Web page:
Many campuses that aren’t going out of business are nevertheless suffering deep budget cuts as a result of not having enough “butts in seats.” In most states, institutions are funded based on either headcount or FTE (full-time enrollment equivalent). In essence, fewer students means lower state appropriations, in addition to less revenue from tuition and fees.
My home state—which, remember, reopened campuses (sort of) long before most—has seen its higher education budget cut by more than $130 million. According to the University System of Georgia’s website, “Twenty of the [state’s] 26 public colleges and universities are already set to receive less money next fiscal year under the state’s funding formula due to enrollment declines. The budget impact on those 20 institutions under the funding formula means they already face a loss of $71.6 million in state funds for FY24. The additional $66 million would come on top of those reductions.”
Large research universities like mine will no doubt be able to absorb those cuts with minimal impact on day-to-day operations or services. But the state colleges and small regional universities that dot the landscape—and that cater to underserved populations, like rural residents, adult learners, racial minorities, and the economically disadvantaged—will doubtless feel the sting.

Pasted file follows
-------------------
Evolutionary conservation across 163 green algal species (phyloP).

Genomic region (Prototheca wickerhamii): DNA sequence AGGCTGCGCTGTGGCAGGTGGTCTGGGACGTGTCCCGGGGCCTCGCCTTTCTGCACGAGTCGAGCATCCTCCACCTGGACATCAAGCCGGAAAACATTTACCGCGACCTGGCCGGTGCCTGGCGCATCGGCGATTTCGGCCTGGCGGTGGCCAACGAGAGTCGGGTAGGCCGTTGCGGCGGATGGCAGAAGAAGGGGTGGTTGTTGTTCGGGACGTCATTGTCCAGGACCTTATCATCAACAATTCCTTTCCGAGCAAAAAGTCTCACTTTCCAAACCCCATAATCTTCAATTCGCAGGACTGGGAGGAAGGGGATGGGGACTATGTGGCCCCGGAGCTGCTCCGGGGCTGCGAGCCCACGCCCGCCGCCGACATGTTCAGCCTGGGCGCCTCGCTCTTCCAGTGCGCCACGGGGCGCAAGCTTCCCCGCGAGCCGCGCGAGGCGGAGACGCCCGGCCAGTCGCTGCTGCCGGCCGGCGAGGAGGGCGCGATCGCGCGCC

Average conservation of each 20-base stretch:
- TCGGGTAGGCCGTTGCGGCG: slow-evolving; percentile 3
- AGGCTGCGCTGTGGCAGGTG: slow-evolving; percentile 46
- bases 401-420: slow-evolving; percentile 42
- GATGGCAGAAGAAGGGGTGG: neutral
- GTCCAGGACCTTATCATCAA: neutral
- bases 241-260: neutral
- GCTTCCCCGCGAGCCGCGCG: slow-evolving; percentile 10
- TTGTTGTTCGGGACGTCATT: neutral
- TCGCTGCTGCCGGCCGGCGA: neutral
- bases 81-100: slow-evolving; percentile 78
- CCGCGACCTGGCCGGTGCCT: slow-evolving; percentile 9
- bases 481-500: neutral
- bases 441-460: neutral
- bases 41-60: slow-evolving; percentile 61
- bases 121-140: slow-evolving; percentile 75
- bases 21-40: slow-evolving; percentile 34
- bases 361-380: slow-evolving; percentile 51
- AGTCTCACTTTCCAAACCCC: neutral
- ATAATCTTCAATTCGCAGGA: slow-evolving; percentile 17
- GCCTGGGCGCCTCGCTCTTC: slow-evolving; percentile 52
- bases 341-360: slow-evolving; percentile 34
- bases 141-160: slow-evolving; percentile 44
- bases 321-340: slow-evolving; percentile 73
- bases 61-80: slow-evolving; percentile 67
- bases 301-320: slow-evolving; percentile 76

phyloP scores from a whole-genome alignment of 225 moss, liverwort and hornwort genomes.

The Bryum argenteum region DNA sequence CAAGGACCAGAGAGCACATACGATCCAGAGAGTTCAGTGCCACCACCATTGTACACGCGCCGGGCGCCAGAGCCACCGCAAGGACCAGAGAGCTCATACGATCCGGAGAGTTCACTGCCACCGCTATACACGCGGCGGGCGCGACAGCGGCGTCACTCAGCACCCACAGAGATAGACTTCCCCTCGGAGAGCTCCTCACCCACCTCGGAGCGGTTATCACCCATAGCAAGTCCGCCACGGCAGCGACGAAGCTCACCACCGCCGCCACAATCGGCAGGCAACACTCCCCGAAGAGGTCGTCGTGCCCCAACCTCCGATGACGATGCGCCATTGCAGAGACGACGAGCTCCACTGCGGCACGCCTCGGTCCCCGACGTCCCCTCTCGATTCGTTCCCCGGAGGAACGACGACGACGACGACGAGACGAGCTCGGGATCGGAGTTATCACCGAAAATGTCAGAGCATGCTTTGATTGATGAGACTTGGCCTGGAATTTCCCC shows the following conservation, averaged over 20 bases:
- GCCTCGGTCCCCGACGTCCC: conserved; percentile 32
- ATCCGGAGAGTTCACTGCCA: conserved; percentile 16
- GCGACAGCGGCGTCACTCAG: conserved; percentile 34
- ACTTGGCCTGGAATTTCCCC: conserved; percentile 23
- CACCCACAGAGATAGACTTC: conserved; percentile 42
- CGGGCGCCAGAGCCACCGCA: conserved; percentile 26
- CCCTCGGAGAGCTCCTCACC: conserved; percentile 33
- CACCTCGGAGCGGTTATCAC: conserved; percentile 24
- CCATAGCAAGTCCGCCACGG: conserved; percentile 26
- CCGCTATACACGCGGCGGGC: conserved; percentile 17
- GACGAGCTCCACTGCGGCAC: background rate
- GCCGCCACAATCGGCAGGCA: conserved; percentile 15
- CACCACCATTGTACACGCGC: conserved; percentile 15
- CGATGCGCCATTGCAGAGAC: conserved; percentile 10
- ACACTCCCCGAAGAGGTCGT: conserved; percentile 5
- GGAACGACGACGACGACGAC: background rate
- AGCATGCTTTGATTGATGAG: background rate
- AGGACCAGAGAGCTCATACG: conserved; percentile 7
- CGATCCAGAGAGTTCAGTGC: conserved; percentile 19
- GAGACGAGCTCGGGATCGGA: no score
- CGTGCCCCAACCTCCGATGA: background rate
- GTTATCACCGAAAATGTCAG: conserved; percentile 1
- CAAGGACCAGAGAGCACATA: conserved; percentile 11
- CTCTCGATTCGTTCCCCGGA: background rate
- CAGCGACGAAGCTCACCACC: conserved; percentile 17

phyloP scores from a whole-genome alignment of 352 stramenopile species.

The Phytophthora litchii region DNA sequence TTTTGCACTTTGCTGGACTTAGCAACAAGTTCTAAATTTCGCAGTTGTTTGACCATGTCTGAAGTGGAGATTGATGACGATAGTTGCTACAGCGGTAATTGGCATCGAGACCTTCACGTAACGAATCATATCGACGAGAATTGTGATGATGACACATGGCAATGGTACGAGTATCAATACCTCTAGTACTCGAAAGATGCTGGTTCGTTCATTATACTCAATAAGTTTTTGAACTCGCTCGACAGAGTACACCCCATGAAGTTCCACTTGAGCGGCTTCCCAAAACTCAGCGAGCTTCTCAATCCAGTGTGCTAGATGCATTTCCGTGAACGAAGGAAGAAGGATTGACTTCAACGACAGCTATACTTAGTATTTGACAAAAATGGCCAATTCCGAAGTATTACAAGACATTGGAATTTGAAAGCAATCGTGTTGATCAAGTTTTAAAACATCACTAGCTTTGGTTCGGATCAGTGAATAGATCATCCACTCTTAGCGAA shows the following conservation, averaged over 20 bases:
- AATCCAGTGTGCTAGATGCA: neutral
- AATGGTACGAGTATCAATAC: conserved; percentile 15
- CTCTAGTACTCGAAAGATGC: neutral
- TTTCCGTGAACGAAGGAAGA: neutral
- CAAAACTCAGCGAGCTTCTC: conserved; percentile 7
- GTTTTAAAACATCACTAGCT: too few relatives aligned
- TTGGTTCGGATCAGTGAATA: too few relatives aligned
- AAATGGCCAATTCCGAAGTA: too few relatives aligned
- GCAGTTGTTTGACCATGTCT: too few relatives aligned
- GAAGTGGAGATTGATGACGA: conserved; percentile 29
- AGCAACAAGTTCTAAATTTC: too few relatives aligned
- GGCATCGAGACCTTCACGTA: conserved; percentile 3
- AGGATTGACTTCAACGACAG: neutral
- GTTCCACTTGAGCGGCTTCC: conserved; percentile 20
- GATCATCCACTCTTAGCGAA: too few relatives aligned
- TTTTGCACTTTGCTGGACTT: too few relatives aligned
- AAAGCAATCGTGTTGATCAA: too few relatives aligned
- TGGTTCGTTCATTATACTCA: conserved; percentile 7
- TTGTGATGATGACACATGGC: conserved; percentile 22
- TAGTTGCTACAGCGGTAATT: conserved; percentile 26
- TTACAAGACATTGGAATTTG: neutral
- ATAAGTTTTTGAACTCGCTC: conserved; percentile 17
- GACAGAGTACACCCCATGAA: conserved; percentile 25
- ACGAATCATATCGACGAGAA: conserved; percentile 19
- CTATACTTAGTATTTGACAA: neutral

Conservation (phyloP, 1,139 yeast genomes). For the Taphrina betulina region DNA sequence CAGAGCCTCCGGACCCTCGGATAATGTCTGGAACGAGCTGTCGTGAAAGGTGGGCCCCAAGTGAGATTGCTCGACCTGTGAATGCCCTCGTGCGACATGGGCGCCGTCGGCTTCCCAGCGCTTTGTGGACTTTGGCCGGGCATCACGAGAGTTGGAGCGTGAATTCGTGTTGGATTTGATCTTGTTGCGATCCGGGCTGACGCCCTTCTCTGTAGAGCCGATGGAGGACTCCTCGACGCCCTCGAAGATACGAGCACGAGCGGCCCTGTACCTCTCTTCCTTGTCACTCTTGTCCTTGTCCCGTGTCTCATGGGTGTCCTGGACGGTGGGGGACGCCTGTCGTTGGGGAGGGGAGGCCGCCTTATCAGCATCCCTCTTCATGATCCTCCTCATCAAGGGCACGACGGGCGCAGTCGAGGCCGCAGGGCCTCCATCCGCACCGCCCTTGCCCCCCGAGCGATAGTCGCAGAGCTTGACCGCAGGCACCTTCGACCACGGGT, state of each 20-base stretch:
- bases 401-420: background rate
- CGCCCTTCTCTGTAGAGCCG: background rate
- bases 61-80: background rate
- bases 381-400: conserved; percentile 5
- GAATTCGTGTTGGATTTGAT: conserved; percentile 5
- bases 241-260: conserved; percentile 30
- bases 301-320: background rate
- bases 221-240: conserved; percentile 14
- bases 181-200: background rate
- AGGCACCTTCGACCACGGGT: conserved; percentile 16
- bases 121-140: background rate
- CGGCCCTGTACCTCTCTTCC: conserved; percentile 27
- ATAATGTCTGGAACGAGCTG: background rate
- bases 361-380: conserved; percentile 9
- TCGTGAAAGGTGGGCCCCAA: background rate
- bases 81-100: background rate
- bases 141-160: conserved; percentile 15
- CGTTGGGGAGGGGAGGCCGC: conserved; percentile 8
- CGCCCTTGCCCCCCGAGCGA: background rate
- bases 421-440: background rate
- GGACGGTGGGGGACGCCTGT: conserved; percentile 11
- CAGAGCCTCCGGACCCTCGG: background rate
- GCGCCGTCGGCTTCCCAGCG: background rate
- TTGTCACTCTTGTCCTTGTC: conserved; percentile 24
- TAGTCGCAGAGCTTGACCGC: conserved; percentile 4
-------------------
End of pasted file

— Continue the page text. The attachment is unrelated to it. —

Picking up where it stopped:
Nor is Georgia alone. In Pennsylvania, enrollment has declined by nearly 19 percent, with a corresponding loss in funding per student. In Connecticut, up until a few weeks ago, public campuses feared they might lose one-fifth of their state funding. The Chronicle reports that a last-minute deal in the state legislature prevented “the worst-case scenario” but calls the “financial fight” an “ominous sign of potential belt-tightening” in the future. And Inside Higher Ed notes that, although state funding for colleges increased slightly nationwide in FY 2023—due mostly to the last round of federal covid stimulus payments—“the boom times [may be] coming to an end.”
Could all this pain have been prevented if campuses had just reopened fully in the fall of 2020? Perhaps not—but much of it could have. At worst, we would have continued our gradual downhill roll toward the 2026 cliff, giving legislators and administrators plenty of time to prepare.
Instead, we created an artificial precipice and jumped off, without the benefit of a parachute or safety net. The result has been a severe crippling of our higher education system—something for which I do not believe future generations will thank us.